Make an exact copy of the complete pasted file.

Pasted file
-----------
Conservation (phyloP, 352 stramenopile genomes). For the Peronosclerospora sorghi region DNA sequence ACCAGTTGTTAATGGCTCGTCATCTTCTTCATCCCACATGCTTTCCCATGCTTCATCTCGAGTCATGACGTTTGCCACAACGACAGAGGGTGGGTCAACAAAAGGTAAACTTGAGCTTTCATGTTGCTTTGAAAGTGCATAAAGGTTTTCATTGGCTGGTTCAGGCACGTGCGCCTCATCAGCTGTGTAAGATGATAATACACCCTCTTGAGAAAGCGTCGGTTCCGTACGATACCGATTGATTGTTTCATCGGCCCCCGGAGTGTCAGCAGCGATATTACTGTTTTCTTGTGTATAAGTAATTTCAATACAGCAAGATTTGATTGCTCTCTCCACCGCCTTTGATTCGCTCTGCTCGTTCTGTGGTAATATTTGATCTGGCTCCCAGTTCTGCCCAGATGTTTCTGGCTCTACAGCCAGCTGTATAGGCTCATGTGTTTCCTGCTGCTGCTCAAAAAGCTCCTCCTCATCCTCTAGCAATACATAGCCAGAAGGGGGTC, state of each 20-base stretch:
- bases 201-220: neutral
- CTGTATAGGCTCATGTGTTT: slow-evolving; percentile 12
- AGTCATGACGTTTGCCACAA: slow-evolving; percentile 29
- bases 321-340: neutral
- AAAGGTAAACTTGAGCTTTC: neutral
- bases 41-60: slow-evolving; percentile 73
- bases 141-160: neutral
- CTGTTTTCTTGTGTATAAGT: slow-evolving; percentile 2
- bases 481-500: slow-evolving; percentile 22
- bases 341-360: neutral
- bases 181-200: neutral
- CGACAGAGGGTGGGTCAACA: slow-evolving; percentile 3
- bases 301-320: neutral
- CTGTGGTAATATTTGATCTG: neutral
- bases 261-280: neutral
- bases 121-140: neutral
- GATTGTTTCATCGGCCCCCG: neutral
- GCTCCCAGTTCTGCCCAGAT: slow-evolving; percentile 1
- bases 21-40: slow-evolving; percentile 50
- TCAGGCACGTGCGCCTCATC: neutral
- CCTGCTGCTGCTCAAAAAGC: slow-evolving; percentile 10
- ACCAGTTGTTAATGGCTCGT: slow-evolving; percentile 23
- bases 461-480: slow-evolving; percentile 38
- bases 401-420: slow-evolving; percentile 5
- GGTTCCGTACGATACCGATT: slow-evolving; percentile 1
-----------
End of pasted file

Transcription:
Conservation (phyloP, 352 stramenopile genomes). For the Peronosclerospora sorghi region DNA sequence ACCAGTTGTTAATGGCTCGTCATCTTCTTCATCCCACATGCTTTCCCATGCTTCATCTCGAGTCATGACGTTTGCCACAACGACAGAGGGTGGGTCAACAAAAGGTAAACTTGAGCTTTCATGTTGCTTTGAAAGTGCATAAAGGTTTTCATTGGCTGGTTCAGGCACGTGCGCCTCATCAGCTGTGTAAGATGATAATACACCCTCTTGAGAAAGCGTCGGTTCCGTACGATACCGATTGATTGTTTCATCGGCCCCCGGAGTGTCAGCAGCGATATTACTGTTTTCTTGTGTATAAGTAATTTCAATACAGCAAGATTTGATTGCTCTCTCCACCGCCTTTGATTCGCTCTGCTCGTTCTGTGGTAATATTTGATCTGGCTCCCAGTTCTGCCCAGATGTTTCTGGCTCTACAGCCAGCTGTATAGGCTCATGTGTTTCCTGCTGCTGCTCAAAAAGCTCCTCCTCATCCTCTAGCAATACATAGCCAGAAGGGGGTC, state of each 20-base stretch:
- bases 201-220: neutral
- CTGTATAGGCTCATGTGTTT: slow-evolving; percentile 12
- AGTCATGACGTTTGCCACAA: slow-evolving; percentile 29
- bases 321-340: neutral
- AAAGGTAAACTTGAGCTTTC: neutral
- bases 41-60: slow-evolving; percentile 73
- bases 141-160: neutral
- CTGTTTTCTTGTGTATAAGT: slow-evolving; percentile 2
- bases 481-500: slow-evolving; percentile 22
- bases 341-360: neutral
- bases 181-200: neutral
- CGACAGAGGGTGGGTCAACA: slow-evolving; percentile 3
- bases 301-320: neutral
- CTGTGGTAATATTTGATCTG: neutral
- bases 261-280: neutral
- bases 121-140: neutral
- GATTGTTTCATCGGCCCCCG: neutral
- GCTCCCAGTTCTGCCCAGAT: slow-evolving; percentile 1
- bases 21-40: slow-evolving; percentile 50
- TCAGGCACGTGCGCCTCATC: neutral
- CCTGCTGCTGCTCAAAAAGC: slow-evolving; percentile 10
- ACCAGTTGTTAATGGCTCGT: slow-evolving; percentile 23
- bases 461-480: slow-evolving; percentile 38
- bases 401-420: slow-evolving; percentile 5
- GGTTCCGTACGATACCGATT: slow-evolving; percentile 1